Baltimore Orioles: 8 Free Agents They Could Target for 2012
Five days after the 2011 Major League Baseball postseason ends, many players will be testing the open waters of the free agent market.
These players - big and little names alike - are going to be making decisions for the future of their career, the teams they're effecting, and their lives. It's safe to say that these men will play a large roll in how the 2012 MLB baseball season shapes out.
They hold the power to make or break a franchise.
The Baltimore Orioles desperately need some of that "make a franchise" power.
With the young core players on the team seeming to develop this year, the O's can look to add a big name or two this offseason to try and push the team to the next level.
Rumors will always be rumors, but don't be surprised to see the O's go after any of the following guys on this list this winter, listed in no particular order.
Jonathan Broxton; Closer
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Seemingly always in need of bullpen help, the Baltimore Orioles are sure to go into the 2012 offseason looking to add some bullpen pieces, and Jonathan Broxton could be a guy for them to look at.
Having a few late-inning guys already, the O's could look to add some competition to that mix with Broxton, who has been a closer with the Los Angeles Dodgers the past three seasons.
Though he has a plus-5 ERA so far this year in only 12.2 innings, he could be attractive to the Orioles because he's proven he has the skills to be effective at the major-league level, and he wouldn't break the bank, allowing the O's to pursue other free agents as well during the offseason.
If not the closer, he could become a set-up man with the team, or even a sixth or seventh inning bridge type middle relief arm.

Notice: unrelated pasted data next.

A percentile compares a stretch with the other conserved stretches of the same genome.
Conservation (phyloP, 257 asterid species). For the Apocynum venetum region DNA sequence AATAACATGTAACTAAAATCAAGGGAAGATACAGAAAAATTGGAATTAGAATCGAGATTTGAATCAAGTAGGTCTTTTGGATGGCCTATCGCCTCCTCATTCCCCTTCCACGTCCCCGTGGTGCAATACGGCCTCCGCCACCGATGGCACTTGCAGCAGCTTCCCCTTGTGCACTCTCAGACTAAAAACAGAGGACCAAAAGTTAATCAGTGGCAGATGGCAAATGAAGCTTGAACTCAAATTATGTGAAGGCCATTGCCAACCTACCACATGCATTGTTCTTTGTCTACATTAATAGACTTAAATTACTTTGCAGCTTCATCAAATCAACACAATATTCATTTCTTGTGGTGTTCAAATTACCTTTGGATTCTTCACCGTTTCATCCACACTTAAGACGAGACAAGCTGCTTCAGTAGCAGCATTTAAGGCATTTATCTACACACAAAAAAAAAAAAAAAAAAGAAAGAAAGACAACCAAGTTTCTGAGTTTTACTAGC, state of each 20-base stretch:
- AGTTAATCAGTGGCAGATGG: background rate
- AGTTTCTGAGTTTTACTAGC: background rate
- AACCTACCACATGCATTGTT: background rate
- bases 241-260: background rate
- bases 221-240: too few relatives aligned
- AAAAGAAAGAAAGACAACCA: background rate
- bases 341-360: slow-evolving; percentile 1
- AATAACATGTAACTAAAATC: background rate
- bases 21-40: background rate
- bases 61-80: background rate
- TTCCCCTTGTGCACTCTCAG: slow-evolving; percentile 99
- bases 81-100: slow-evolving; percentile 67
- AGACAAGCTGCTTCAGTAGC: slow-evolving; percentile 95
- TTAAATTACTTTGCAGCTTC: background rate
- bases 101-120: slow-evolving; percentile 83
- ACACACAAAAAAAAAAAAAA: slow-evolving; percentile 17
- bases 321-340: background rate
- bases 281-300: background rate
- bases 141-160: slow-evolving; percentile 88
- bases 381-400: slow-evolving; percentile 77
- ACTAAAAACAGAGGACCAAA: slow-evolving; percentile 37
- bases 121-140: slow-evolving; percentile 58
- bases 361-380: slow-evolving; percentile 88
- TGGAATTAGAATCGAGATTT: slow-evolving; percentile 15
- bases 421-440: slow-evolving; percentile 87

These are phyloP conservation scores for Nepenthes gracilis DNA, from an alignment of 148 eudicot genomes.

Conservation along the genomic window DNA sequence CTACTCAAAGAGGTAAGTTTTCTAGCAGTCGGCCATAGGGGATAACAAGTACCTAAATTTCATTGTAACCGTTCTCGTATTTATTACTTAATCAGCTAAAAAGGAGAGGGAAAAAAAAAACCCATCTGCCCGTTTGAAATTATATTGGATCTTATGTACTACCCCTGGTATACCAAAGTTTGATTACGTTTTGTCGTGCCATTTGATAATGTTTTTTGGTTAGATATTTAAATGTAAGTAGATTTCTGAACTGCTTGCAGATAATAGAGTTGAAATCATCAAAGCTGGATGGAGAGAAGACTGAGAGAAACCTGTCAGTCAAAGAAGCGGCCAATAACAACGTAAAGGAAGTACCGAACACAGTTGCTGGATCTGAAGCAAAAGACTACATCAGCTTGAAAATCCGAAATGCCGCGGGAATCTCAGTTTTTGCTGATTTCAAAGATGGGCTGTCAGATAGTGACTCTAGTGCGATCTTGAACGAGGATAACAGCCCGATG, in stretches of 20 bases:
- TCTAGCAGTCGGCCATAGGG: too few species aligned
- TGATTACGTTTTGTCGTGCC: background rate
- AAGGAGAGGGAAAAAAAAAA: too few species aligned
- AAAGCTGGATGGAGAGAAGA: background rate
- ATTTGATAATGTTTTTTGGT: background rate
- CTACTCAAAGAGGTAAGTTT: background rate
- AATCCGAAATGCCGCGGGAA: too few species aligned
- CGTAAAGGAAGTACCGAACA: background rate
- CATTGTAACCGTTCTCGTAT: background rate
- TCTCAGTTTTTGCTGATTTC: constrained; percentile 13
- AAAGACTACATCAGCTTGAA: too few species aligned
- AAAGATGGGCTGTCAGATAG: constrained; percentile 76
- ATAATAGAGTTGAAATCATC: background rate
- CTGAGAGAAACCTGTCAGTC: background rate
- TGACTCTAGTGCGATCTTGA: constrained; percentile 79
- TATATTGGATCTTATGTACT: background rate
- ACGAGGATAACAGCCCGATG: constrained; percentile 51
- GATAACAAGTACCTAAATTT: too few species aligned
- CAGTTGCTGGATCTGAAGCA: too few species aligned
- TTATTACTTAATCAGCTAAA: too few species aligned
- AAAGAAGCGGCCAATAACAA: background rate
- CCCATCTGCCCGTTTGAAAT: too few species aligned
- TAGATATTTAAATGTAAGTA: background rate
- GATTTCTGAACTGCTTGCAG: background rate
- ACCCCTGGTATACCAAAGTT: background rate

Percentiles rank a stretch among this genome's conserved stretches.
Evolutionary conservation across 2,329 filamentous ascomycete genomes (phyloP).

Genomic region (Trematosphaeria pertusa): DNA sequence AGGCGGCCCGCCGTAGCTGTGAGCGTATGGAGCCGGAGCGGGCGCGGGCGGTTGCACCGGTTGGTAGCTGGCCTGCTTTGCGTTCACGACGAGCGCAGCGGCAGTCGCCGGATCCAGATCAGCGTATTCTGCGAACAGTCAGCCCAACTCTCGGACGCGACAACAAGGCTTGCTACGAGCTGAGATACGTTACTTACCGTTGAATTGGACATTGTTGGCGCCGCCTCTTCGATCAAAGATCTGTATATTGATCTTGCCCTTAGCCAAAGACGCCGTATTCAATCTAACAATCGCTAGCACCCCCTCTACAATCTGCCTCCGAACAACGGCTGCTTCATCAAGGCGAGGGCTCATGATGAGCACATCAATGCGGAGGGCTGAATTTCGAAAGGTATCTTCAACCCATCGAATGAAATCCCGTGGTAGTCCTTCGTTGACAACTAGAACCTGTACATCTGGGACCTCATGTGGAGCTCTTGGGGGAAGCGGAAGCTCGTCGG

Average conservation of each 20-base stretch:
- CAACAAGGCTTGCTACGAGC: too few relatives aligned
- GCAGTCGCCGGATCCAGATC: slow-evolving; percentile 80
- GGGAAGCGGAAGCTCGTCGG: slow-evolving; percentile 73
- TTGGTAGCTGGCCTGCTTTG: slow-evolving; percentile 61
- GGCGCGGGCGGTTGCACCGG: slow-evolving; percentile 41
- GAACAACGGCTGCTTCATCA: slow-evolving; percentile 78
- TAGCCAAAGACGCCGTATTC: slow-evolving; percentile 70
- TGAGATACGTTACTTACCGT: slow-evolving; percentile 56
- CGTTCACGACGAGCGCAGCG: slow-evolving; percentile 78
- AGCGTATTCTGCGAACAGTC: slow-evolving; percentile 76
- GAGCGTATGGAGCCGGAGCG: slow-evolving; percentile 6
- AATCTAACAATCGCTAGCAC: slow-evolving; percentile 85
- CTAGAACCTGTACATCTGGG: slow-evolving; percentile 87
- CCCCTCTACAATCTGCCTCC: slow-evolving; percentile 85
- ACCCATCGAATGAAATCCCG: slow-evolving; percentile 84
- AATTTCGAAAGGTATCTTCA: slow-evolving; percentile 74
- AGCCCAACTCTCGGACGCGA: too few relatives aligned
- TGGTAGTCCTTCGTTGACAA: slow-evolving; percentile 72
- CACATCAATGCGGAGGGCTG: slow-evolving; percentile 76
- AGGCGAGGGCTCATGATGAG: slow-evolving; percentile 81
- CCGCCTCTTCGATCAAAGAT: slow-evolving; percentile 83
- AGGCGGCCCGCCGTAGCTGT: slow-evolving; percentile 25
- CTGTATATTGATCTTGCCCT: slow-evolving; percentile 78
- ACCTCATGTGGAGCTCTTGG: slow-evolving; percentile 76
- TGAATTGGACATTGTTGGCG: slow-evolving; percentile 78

Matt Capps; Closer
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Think of Matt Capps in the same way I described Jonathan Broxton in the previous slide, but a better version.
Don't get me wrong, Broxton definitely has the skills to succeed, but his recent struggles would leave any team that signs him more worried than one who signs Capps.
As I said, the O's always need bullpen help, and good late-inning pitching is hard to come by. Capps could pitch the seventh, eighth, or ninth innings, and be a reliable power arm in any of them.
A lot, however, would depend on how much Capps would be asking for, and if he'd be willing to sign with a struggling franchise still trying to build a winning team after all these years.
George Sherrill; Middle Reliever
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Another thing the Orioles are seemingly always in need of is good left-handed relief pitching.
George Sherrill certainly fits that bill.
Sherrill, a former O himself, is having a very nice season thus far with the Atlanta Braves, pitching to a 2.33 ERA over 19.1 innings.
Sherrill had success as the closer of the O's for a year and a half stretch during 2008-2009, and during that time stated many times that he loved playing in Baltimore and would like to stay. A reunion would not be a far-fetched idea at all.
With virtually no one in the organization who could be looked towards to fill a left-handed specialist role this season or next, the Orioles will certainly be looking to add one or two of those types of guys this coming offseason.
Best of all, he would come at a reasonable price, leaving the O's with plenty of money to go after bigger names.
Joel Pineiro; Starting Pitcher
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For the last few offseasons, the Birds have tried to add a veteran starting pitcher or two to help take some pressure off the developing young staff and ace by default Jeremy Guthrie.
I don't see any reason why they won't do the same come this winter.
Joel Pineiro is a good pitcher for the O's to look at adding because he isn't an expensive ace type, but is a solid number two, three, or four rotation starter.
The Orioles will be hoping for their young guns such as Jake Arrieta and Zach Britton to take the next step and lead the O's back to contention, but having another veteran along with Guthrie will help take some of the burden away from them on that front.